• Net earnings is defined as the amount equal to earnings in the account (winnings plus bonuses plus referral income) less fees paid.

 If the players use a third-party processor such as PayPal, they may receive an additional report from that processor on Form 1099-K, Payment Card and Third Party Network Transactions, if their activity is substantial enough to require mandatory reporting.

Tax practitioners with clients who are actively involved in fantasy sports leagues, to the extent that their activities rise to the level of a trade or business, will need to consider whether to report the activity as gambling on a Schedule C, Profit or Loss From Business (Sole Proprietorship). Otherwise, the income should be reported as "Other income” on line 21 of Form 1040, U.S. Individual Income Tax Return.

Other miscellaneous deductions

If the participant’s involvement in fantasy sports does not rise to the level of a trade or business, net winnings should be reported as "Other income.” The amount reported on the Form 1040 will most likely have to be reconciled with the information reported on the Form 1099-MISC if the fantasy sports leagues in which the taxpayer participated used the net payments method. Losses that the fantasy sports leagues reported to the player would be reported on Schedule A,Itemized Deductions, as miscellaneous deductions, subject to the 2%-of-adjusted-gross-income floor, and not deductible for alternative minimum tax purposes. The benefit of deducting gambling losses would not be applicable in this situation.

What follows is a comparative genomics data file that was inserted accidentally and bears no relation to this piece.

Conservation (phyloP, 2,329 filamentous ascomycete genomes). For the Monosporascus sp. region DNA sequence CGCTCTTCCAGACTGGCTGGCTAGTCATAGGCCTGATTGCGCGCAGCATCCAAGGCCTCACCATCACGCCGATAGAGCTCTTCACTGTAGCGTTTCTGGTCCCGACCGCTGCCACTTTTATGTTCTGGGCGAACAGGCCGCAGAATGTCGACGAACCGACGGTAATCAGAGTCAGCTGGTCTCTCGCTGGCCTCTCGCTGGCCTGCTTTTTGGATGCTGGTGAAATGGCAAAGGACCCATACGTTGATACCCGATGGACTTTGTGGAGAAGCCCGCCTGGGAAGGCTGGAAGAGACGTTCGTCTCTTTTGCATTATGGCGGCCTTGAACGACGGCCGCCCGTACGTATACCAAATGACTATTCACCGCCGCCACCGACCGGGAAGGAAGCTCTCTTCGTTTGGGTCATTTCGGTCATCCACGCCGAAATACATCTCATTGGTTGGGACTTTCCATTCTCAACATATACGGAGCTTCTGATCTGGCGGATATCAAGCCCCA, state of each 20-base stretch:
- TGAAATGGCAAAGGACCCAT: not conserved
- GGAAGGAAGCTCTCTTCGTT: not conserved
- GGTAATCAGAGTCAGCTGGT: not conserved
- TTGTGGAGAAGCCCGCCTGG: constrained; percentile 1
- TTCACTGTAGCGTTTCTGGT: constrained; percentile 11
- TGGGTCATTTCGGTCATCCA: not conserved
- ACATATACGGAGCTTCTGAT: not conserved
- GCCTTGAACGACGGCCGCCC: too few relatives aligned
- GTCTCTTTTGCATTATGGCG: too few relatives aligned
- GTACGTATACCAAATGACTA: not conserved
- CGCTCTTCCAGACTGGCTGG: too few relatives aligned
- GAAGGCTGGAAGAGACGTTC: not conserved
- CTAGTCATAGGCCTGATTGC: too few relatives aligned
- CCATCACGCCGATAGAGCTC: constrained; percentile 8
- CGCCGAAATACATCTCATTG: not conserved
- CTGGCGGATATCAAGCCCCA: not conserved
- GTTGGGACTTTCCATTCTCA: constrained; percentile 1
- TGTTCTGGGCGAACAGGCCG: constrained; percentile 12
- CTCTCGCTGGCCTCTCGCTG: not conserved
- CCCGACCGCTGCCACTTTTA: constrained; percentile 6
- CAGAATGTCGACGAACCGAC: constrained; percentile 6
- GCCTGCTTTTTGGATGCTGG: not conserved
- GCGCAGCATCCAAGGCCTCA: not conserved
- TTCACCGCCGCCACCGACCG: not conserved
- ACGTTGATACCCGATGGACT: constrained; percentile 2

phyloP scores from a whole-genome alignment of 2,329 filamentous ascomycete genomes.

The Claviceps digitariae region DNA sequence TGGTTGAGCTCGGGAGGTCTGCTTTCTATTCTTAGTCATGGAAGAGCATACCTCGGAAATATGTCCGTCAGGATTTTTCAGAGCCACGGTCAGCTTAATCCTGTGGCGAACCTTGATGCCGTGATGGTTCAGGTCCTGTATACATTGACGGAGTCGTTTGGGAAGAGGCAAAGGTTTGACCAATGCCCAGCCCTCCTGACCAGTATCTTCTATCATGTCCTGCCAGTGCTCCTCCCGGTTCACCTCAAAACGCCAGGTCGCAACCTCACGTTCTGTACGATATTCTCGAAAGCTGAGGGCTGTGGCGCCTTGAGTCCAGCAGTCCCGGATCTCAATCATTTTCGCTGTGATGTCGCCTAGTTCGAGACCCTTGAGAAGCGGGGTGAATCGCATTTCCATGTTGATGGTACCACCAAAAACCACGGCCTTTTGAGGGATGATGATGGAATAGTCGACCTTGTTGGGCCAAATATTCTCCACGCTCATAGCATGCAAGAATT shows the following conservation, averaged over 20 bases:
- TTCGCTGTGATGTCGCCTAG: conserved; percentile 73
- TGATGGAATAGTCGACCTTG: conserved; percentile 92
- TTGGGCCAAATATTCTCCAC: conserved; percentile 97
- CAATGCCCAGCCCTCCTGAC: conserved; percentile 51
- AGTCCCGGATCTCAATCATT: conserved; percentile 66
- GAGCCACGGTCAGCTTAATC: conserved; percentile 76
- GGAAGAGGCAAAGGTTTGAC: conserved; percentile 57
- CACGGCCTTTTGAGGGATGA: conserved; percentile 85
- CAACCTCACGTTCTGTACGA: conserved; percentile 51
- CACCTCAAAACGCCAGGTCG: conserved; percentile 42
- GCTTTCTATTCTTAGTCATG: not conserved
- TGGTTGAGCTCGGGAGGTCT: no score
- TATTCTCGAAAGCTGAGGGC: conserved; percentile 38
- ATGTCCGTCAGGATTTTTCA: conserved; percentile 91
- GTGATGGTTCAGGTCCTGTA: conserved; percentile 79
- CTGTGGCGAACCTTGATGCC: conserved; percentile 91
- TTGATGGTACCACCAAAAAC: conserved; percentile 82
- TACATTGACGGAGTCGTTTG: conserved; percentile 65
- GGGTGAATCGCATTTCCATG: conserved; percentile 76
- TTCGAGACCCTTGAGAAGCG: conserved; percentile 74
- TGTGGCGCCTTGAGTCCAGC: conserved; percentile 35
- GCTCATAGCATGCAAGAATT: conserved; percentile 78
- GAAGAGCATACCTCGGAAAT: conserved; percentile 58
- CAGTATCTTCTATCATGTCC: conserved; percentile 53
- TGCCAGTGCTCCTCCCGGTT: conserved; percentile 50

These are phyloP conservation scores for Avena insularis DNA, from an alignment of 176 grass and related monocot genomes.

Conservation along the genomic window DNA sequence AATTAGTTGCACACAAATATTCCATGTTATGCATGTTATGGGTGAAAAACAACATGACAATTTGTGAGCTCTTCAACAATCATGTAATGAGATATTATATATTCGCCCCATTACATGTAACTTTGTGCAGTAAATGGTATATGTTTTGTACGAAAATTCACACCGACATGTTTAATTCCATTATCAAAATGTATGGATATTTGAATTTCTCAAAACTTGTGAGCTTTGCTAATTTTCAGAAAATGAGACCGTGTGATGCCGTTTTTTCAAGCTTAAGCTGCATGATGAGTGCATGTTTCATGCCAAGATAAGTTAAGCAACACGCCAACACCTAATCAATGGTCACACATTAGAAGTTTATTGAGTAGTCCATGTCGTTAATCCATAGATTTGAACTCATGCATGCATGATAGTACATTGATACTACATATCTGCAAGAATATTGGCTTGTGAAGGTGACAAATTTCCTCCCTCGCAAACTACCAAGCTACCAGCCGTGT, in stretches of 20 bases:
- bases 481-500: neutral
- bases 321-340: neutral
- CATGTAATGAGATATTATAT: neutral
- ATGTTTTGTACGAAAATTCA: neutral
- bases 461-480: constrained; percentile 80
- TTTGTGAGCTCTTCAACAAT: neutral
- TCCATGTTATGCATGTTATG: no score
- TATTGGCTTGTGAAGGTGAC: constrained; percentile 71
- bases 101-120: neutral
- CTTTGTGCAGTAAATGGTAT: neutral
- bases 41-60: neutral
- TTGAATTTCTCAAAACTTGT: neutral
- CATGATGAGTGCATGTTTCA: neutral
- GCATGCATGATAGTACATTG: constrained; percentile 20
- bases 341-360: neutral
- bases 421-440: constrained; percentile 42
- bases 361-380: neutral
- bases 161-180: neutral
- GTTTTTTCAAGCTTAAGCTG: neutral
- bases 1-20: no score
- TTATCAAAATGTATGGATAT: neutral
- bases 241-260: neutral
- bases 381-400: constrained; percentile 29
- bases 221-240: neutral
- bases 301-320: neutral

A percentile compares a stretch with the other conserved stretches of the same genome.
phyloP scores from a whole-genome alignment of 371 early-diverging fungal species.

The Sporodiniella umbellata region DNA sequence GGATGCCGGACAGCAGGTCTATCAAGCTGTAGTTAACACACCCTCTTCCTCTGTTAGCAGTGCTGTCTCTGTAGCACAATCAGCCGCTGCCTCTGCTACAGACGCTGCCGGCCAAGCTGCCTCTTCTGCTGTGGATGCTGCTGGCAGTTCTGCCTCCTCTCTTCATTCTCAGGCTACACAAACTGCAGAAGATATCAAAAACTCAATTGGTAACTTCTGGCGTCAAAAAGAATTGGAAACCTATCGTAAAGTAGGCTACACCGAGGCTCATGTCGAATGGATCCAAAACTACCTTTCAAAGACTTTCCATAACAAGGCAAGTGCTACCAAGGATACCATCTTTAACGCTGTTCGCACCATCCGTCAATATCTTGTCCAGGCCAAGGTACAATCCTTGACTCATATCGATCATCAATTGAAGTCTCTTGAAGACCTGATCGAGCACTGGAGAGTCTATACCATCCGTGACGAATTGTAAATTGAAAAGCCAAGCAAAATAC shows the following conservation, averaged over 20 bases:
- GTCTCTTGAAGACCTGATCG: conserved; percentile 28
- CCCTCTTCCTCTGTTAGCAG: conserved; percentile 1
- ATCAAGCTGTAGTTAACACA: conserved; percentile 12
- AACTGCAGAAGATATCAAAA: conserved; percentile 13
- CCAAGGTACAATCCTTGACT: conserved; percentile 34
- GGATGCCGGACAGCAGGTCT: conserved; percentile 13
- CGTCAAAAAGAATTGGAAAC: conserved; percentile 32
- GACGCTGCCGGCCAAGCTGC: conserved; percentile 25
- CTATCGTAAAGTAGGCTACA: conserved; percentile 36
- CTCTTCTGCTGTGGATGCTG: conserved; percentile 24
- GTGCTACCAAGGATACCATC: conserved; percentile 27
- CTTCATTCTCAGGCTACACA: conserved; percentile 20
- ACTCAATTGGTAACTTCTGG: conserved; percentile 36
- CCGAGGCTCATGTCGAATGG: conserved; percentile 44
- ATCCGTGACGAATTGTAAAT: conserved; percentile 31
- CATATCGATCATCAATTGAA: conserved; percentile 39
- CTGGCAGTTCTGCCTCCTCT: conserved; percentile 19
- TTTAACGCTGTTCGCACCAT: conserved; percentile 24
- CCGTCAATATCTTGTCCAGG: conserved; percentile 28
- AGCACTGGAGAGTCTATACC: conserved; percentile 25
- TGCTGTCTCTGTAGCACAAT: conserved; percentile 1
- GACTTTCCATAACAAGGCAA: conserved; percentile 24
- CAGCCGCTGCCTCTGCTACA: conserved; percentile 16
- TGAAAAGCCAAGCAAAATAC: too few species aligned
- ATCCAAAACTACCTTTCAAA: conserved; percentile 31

Schedule C: Trade or business

If the client can substantiate that his or her fantasy sports activity is not a hobby under Sec. 183, but is an activity engaged in for profit, the total winnings, losses, and other additional expenses would be reported on Schedule C as a sole proprietor. However, net income would be subject to self-employment tax, and net losses may not be deductible without substantiated material participation. Additional expenses the taxpayer incurred for the activity could be deducted under Sec. 162.

Reporting the activity as gambling

Reporting these activities as gambling is inconsistent with the leagues’ interpretation of these activities and with their reporting using Form 1099, which would result in matching problems for the client. Whether reporting the income as gambling implicates the client as being involved in an illegal gaming activity is best not answered by the preparer. Reporting using this method would also require the client to provide all winnings and losses based on the correct interpretation of what "session” the client has participated in for each league (i.e., is based on an individual game, playoff, season, or any other contest that the league sponsors).

How to report

Practitioners should advise clients to properly track their deposits, winnings, and fees so that income or loss is properly reflected on their tax returns. Taxpayers should make any corresponding adjustments to the amount reported on Form 1099-MISC and attach a statement to their return to disclose the method that was used.

This article first appeared on cpa2biz.com.